The intersectionality of freedom of religion or belief and women’s rights is one of the most complex human rights issues faced by the world today. Down through the centuries, religious extremism and interpretation of holy books have shaped traditions and cultural stereotypes in a number of patriarchal societies. Some of these traditions and stereotypes have been detrimental to women, and have survived until the 3rd millennium. By Willy Fautré, Human Rights Without Frontiers.
Imams in Saudi Arabia have issued opinions demanding that Muslims in Europe hold themselves apart from 'a faithless world'. Frequently, imams in Germany speak little or no German, and are not acquainted with the country's social and cultural norms.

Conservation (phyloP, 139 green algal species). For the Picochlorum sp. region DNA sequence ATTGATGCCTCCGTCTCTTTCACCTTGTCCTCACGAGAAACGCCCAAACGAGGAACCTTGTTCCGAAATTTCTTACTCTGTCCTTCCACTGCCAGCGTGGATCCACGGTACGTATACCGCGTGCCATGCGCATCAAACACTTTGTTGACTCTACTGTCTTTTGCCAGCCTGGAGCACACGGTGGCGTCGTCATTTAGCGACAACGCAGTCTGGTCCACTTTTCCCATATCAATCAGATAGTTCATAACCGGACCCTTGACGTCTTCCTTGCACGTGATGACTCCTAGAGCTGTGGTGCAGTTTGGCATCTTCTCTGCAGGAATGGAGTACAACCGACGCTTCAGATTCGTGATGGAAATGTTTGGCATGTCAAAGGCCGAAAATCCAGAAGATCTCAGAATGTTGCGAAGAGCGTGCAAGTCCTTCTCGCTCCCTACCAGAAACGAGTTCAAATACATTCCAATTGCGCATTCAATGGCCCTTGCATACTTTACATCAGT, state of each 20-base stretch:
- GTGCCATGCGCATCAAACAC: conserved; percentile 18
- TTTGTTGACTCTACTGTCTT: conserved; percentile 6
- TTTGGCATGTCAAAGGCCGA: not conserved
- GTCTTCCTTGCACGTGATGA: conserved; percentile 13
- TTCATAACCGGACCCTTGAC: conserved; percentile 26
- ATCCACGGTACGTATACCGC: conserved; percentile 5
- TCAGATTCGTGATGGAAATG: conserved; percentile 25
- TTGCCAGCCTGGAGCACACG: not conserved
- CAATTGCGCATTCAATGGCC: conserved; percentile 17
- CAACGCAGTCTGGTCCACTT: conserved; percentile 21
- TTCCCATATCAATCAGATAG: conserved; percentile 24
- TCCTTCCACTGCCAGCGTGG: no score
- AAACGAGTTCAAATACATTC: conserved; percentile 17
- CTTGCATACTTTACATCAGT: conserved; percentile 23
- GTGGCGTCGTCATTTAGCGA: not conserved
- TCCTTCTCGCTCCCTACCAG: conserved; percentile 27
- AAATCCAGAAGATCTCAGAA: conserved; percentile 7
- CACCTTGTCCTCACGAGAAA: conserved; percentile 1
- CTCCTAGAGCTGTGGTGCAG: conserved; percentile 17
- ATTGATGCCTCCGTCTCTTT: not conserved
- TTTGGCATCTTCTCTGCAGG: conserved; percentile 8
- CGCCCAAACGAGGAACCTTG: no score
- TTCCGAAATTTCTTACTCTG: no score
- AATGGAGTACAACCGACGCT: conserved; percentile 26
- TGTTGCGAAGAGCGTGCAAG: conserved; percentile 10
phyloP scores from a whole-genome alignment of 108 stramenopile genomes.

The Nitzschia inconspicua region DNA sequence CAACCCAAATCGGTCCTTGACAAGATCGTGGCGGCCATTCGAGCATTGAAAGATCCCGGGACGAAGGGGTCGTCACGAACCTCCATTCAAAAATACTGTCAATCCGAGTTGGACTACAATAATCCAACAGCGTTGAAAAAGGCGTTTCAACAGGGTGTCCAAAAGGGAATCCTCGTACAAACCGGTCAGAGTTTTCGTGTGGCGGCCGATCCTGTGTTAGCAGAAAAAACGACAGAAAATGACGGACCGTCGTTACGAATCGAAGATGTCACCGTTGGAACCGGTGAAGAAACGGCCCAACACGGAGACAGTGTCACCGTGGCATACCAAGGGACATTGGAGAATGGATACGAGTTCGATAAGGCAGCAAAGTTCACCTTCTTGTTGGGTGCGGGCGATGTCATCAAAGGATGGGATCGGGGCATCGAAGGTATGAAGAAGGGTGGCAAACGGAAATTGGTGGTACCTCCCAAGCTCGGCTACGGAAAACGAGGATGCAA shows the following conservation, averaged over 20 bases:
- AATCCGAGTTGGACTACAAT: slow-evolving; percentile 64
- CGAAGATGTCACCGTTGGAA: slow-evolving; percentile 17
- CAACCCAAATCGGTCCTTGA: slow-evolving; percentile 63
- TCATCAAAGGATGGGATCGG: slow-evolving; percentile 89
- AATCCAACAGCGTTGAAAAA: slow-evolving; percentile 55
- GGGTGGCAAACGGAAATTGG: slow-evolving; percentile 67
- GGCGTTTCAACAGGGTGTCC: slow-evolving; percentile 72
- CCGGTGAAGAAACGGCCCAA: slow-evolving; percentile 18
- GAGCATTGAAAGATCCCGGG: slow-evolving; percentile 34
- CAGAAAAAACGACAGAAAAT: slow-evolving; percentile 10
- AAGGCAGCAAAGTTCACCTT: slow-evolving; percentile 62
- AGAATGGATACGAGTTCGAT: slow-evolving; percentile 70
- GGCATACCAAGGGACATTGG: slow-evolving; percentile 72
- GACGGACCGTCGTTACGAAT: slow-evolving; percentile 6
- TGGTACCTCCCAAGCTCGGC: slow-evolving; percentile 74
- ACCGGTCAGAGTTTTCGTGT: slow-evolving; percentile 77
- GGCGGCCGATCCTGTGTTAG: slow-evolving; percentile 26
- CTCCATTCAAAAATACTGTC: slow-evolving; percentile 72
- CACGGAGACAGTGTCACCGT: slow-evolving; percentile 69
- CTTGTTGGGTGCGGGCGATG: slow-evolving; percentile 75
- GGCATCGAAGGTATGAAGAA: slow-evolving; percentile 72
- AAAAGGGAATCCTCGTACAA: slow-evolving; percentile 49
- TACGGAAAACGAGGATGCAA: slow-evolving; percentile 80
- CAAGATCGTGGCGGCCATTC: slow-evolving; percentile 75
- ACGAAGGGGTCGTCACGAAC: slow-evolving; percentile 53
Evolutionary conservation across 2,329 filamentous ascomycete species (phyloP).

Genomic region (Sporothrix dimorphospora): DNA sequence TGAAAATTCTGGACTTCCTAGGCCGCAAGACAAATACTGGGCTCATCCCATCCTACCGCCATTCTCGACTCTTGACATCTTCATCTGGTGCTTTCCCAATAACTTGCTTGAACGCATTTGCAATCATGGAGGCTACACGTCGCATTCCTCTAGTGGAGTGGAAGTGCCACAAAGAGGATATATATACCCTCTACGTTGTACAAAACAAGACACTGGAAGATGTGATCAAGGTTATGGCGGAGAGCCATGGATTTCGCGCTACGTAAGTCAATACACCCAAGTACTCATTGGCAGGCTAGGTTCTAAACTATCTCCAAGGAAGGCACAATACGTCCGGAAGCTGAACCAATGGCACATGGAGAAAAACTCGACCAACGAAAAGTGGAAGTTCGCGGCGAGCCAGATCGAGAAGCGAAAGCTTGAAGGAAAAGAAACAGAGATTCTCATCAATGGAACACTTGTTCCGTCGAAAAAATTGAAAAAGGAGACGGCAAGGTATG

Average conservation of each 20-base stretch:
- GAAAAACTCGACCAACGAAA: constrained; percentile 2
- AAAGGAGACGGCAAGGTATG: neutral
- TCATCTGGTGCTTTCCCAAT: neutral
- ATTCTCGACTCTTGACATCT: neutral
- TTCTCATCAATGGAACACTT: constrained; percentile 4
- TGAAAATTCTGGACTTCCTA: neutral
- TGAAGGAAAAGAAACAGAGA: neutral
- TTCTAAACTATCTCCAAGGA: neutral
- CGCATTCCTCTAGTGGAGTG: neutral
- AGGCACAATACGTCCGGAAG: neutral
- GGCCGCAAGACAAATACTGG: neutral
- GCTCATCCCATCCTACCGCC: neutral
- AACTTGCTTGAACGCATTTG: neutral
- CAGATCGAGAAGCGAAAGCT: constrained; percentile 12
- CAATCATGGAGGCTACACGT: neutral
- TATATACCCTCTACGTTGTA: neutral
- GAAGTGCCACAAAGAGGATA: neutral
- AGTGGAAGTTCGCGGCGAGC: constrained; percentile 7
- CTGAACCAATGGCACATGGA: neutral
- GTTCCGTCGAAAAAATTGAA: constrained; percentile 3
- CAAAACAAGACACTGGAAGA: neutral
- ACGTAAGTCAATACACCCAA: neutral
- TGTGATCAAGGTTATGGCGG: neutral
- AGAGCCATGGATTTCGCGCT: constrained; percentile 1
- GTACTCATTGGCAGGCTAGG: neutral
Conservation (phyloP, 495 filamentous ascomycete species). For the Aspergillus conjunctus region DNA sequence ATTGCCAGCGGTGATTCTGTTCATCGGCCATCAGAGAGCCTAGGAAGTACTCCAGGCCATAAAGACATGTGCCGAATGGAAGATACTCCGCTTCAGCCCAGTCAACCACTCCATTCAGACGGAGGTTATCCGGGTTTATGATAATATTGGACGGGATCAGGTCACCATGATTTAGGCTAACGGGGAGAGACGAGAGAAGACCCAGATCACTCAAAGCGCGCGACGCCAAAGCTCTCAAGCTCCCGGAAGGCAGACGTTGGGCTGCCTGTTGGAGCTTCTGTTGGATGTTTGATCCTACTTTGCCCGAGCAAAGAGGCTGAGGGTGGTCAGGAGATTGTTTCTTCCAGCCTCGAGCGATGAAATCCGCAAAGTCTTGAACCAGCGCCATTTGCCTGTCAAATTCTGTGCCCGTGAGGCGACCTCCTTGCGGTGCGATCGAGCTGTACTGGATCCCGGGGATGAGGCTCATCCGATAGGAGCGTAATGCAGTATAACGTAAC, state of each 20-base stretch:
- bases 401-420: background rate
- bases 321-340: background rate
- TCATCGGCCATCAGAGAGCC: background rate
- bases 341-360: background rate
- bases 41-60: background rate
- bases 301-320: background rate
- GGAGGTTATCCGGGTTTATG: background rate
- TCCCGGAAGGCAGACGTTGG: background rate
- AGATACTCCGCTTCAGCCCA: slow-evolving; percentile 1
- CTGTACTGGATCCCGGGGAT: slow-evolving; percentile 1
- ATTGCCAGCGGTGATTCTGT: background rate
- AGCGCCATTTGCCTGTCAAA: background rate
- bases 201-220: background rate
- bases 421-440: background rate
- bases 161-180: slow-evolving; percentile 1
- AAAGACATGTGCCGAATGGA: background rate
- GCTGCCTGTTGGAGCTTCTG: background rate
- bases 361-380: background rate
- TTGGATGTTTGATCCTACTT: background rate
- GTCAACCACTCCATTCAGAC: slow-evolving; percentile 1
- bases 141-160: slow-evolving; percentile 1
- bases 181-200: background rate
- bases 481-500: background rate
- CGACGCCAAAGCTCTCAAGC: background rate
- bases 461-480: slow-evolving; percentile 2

"According to the German constitution, Muslims do have a right to religious education for their children under the supervision of the state, just as Christians do. Now, for the first time, German schools will have a textbook for Islamic religion classes."
Mark Terkessidis questions why, "While we are diligently debating the matter of 'the Muslims,' a whole series of structural problems are completely hidden from view – and the legal and economic situation of immigrants is of practically no concern."